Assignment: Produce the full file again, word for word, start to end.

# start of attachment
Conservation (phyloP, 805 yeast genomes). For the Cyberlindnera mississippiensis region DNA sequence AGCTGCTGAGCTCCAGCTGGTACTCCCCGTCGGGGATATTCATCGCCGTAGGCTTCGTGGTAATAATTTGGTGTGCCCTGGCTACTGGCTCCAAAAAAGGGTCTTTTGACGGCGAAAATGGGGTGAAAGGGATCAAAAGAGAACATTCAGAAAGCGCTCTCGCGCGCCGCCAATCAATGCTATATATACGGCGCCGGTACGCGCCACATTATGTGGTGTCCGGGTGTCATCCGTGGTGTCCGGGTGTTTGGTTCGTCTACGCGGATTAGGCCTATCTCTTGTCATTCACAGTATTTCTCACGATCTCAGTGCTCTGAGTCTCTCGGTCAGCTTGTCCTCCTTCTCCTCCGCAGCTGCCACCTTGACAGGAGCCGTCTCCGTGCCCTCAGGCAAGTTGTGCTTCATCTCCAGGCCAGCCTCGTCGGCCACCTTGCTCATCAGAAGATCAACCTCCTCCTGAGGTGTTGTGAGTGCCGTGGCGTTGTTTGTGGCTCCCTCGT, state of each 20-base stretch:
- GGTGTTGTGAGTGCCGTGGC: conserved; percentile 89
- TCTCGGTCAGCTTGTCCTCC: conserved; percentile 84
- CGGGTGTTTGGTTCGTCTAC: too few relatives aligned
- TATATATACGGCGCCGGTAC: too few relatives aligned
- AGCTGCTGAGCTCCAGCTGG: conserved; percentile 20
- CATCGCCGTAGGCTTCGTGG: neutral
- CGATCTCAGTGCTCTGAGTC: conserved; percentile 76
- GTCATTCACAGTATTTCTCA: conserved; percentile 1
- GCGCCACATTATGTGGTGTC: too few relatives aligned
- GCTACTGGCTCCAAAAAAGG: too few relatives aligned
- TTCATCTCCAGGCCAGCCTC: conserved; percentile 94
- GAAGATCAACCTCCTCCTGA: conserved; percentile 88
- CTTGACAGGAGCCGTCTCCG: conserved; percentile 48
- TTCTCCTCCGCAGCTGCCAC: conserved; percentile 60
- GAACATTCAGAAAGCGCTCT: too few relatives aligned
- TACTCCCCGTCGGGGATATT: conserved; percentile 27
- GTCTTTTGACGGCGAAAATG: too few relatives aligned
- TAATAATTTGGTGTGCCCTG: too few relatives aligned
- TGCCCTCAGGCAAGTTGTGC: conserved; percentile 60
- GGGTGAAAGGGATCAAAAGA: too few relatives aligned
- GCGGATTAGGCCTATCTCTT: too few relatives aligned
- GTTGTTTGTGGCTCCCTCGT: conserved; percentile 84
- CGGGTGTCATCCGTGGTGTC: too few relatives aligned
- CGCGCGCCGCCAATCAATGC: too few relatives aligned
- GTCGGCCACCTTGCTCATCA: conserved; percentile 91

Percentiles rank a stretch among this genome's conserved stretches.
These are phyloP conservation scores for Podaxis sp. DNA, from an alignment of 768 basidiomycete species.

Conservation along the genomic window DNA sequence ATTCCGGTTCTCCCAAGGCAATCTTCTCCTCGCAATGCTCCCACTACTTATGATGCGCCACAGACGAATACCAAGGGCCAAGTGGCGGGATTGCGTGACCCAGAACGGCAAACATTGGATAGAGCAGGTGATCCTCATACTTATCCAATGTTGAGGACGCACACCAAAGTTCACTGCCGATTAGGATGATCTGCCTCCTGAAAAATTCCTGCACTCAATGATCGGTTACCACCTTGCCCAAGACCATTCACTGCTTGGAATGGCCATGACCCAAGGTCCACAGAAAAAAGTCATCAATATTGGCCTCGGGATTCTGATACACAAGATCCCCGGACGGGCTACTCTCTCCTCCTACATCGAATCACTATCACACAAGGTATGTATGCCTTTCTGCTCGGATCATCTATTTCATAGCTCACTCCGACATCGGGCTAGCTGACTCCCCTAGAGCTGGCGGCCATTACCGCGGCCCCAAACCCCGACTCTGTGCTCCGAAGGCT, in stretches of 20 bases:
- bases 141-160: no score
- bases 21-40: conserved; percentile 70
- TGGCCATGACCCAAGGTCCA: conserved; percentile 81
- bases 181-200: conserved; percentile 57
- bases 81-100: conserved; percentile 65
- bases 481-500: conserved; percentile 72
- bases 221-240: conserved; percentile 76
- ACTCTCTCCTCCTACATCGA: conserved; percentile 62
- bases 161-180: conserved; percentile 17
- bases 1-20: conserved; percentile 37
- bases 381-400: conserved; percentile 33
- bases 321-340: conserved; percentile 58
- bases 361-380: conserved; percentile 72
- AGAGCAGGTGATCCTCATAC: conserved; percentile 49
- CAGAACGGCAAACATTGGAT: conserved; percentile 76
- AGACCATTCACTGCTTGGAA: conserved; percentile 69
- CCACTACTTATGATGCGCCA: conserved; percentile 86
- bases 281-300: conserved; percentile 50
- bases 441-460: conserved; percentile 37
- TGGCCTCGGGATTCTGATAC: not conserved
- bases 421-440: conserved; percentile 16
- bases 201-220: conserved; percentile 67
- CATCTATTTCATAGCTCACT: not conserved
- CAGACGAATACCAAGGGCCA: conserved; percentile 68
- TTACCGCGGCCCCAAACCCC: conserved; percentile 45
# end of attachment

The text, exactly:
Conservation (phyloP, 805 yeast genomes). For the Cyberlindnera mississippiensis region DNA sequence AGCTGCTGAGCTCCAGCTGGTACTCCCCGTCGGGGATATTCATCGCCGTAGGCTTCGTGGTAATAATTTGGTGTGCCCTGGCTACTGGCTCCAAAAAAGGGTCTTTTGACGGCGAAAATGGGGTGAAAGGGATCAAAAGAGAACATTCAGAAAGCGCTCTCGCGCGCCGCCAATCAATGCTATATATACGGCGCCGGTACGCGCCACATTATGTGGTGTCCGGGTGTCATCCGTGGTGTCCGGGTGTTTGGTTCGTCTACGCGGATTAGGCCTATCTCTTGTCATTCACAGTATTTCTCACGATCTCAGTGCTCTGAGTCTCTCGGTCAGCTTGTCCTCCTTCTCCTCCGCAGCTGCCACCTTGACAGGAGCCGTCTCCGTGCCCTCAGGCAAGTTGTGCTTCATCTCCAGGCCAGCCTCGTCGGCCACCTTGCTCATCAGAAGATCAACCTCCTCCTGAGGTGTTGTGAGTGCCGTGGCGTTGTTTGTGGCTCCCTCGT, state of each 20-base stretch:
- GGTGTTGTGAGTGCCGTGGC: conserved; percentile 89
- TCTCGGTCAGCTTGTCCTCC: conserved; percentile 84
- CGGGTGTTTGGTTCGTCTAC: too few relatives aligned
- TATATATACGGCGCCGGTAC: too few relatives aligned
- AGCTGCTGAGCTCCAGCTGG: conserved; percentile 20
- CATCGCCGTAGGCTTCGTGG: neutral
- CGATCTCAGTGCTCTGAGTC: conserved; percentile 76
- GTCATTCACAGTATTTCTCA: conserved; percentile 1
- GCGCCACATTATGTGGTGTC: too few relatives aligned
- GCTACTGGCTCCAAAAAAGG: too few relatives aligned
- TTCATCTCCAGGCCAGCCTC: conserved; percentile 94
- GAAGATCAACCTCCTCCTGA: conserved; percentile 88
- CTTGACAGGAGCCGTCTCCG: conserved; percentile 48
- TTCTCCTCCGCAGCTGCCAC: conserved; percentile 60
- GAACATTCAGAAAGCGCTCT: too few relatives aligned
- TACTCCCCGTCGGGGATATT: conserved; percentile 27
- GTCTTTTGACGGCGAAAATG: too few relatives aligned
- TAATAATTTGGTGTGCCCTG: too few relatives aligned
- TGCCCTCAGGCAAGTTGTGC: conserved; percentile 60
- GGGTGAAAGGGATCAAAAGA: too few relatives aligned
- GCGGATTAGGCCTATCTCTT: too few relatives aligned
- GTTGTTTGTGGCTCCCTCGT: conserved; percentile 84
- CGGGTGTCATCCGTGGTGTC: too few relatives aligned
- CGCGCGCCGCCAATCAATGC: too few relatives aligned
- GTCGGCCACCTTGCTCATCA: conserved; percentile 91

Percentiles rank a stretch among this genome's conserved stretches.
These are phyloP conservation scores for Podaxis sp. DNA, from an alignment of 768 basidiomycete species.

Conservation along the genomic window DNA sequence ATTCCGGTTCTCCCAAGGCAATCTTCTCCTCGCAATGCTCCCACTACTTATGATGCGCCACAGACGAATACCAAGGGCCAAGTGGCGGGATTGCGTGACCCAGAACGGCAAACATTGGATAGAGCAGGTGATCCTCATACTTATCCAATGTTGAGGACGCACACCAAAGTTCACTGCCGATTAGGATGATCTGCCTCCTGAAAAATTCCTGCACTCAATGATCGGTTACCACCTTGCCCAAGACCATTCACTGCTTGGAATGGCCATGACCCAAGGTCCACAGAAAAAAGTCATCAATATTGGCCTCGGGATTCTGATACACAAGATCCCCGGACGGGCTACTCTCTCCTCCTACATCGAATCACTATCACACAAGGTATGTATGCCTTTCTGCTCGGATCATCTATTTCATAGCTCACTCCGACATCGGGCTAGCTGACTCCCCTAGAGCTGGCGGCCATTACCGCGGCCCCAAACCCCGACTCTGTGCTCCGAAGGCT, in stretches of 20 bases:
- bases 141-160: no score
- bases 21-40: conserved; percentile 70
- TGGCCATGACCCAAGGTCCA: conserved; percentile 81
- bases 181-200: conserved; percentile 57
- bases 81-100: conserved; percentile 65
- bases 481-500: conserved; percentile 72
- bases 221-240: conserved; percentile 76
- ACTCTCTCCTCCTACATCGA: conserved; percentile 62
- bases 161-180: conserved; percentile 17
- bases 1-20: conserved; percentile 37
- bases 381-400: conserved; percentile 33
- bases 321-340: conserved; percentile 58
- bases 361-380: conserved; percentile 72
- AGAGCAGGTGATCCTCATAC: conserved; percentile 49
- CAGAACGGCAAACATTGGAT: conserved; percentile 76
- AGACCATTCACTGCTTGGAA: conserved; percentile 69
- CCACTACTTATGATGCGCCA: conserved; percentile 86
- bases 281-300: conserved; percentile 50
- bases 441-460: conserved; percentile 37
- TGGCCTCGGGATTCTGATAC: not conserved
- bases 421-440: conserved; percentile 16
- bases 201-220: conserved; percentile 67
- CATCTATTTCATAGCTCACT: not conserved
- CAGACGAATACCAAGGGCCA: conserved; percentile 68
- TTACCGCGGCCCCAAACCCC: conserved; percentile 45